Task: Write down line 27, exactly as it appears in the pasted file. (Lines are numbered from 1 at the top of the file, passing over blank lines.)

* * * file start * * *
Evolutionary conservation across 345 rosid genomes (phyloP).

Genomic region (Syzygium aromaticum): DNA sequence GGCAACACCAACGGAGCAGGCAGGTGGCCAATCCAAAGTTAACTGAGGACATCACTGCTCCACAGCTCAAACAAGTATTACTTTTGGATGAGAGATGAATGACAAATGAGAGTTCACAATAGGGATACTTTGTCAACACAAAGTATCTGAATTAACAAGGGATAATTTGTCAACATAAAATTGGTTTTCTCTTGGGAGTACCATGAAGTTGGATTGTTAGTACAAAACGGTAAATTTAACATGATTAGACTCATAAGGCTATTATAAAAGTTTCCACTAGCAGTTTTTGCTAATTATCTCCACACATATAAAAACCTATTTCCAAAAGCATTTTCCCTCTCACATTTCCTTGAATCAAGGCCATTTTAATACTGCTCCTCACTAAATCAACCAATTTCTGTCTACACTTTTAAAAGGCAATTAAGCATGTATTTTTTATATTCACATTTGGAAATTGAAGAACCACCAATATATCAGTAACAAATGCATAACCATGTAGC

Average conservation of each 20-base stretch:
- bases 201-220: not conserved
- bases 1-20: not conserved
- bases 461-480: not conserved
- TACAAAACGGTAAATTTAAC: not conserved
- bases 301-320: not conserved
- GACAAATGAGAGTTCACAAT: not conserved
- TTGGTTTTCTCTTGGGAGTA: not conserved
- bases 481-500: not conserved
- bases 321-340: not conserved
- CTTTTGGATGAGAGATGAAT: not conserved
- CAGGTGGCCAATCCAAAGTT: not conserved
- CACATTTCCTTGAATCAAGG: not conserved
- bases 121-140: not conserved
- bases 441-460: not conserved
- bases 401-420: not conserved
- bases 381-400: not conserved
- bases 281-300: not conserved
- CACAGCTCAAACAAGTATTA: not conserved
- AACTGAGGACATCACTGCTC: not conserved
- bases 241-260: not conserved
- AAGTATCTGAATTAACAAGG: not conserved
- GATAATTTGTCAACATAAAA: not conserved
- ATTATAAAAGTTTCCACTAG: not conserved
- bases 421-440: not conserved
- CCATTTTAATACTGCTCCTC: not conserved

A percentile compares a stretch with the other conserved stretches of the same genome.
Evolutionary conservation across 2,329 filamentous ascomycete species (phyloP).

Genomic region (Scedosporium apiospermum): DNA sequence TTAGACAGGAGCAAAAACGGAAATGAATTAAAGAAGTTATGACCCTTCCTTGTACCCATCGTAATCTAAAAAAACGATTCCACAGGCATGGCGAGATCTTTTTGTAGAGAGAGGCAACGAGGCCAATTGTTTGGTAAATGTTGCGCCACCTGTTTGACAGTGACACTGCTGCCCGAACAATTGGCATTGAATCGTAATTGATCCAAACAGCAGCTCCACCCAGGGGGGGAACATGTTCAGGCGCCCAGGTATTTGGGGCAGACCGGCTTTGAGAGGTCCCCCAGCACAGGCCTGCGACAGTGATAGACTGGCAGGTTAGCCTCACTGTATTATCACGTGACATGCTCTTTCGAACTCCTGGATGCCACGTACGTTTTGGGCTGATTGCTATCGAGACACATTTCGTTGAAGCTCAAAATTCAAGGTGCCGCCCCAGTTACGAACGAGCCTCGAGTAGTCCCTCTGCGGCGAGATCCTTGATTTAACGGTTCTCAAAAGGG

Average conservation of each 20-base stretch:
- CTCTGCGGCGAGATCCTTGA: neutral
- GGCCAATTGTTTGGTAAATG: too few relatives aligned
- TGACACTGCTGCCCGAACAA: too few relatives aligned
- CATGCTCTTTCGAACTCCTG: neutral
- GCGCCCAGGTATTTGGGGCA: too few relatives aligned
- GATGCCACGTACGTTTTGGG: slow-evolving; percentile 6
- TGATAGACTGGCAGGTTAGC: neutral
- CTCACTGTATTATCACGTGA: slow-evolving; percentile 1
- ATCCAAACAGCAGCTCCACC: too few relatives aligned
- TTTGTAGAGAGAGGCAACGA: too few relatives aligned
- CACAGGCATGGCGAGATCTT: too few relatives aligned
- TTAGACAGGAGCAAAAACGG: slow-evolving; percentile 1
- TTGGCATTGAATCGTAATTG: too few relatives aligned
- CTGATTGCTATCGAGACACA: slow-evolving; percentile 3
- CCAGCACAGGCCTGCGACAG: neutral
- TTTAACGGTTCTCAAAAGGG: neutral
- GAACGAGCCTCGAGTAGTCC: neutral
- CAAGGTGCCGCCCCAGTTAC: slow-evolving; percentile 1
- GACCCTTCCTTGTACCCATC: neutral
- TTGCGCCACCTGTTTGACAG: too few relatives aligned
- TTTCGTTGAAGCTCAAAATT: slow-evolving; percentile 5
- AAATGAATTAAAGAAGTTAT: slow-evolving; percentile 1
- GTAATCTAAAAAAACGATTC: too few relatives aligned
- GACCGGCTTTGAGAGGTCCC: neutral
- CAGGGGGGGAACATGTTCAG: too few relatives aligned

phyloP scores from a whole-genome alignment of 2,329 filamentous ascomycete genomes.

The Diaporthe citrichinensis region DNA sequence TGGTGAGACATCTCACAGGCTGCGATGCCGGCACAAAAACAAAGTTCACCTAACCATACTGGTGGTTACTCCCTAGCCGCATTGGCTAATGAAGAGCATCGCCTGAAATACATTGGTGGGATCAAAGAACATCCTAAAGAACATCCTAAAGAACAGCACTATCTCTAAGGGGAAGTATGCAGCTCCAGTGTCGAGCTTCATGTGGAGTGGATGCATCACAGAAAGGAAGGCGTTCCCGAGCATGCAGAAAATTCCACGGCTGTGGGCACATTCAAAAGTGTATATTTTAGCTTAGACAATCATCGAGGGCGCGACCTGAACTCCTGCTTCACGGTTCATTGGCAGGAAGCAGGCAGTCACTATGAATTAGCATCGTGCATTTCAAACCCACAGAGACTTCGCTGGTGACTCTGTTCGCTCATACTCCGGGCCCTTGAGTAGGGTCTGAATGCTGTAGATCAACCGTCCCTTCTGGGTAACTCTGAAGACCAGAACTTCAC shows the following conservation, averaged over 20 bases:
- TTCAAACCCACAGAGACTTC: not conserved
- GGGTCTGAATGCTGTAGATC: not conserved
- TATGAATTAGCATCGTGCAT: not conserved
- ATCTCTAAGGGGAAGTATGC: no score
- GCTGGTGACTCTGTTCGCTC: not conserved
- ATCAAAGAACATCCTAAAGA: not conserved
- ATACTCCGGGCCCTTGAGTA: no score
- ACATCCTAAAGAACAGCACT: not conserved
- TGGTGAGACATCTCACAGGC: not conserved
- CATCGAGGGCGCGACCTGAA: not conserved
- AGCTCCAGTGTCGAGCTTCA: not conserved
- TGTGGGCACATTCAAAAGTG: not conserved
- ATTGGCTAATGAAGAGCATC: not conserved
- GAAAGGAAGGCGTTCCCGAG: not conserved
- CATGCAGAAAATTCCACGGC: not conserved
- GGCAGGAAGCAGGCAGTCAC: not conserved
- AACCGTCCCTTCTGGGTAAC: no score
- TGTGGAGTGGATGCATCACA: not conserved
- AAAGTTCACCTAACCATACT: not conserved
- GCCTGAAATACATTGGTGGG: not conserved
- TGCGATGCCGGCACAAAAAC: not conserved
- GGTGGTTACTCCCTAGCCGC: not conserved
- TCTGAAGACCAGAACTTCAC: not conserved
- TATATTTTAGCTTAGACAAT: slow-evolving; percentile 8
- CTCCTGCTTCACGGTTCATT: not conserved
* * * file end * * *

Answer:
- bases 421-440: not conserved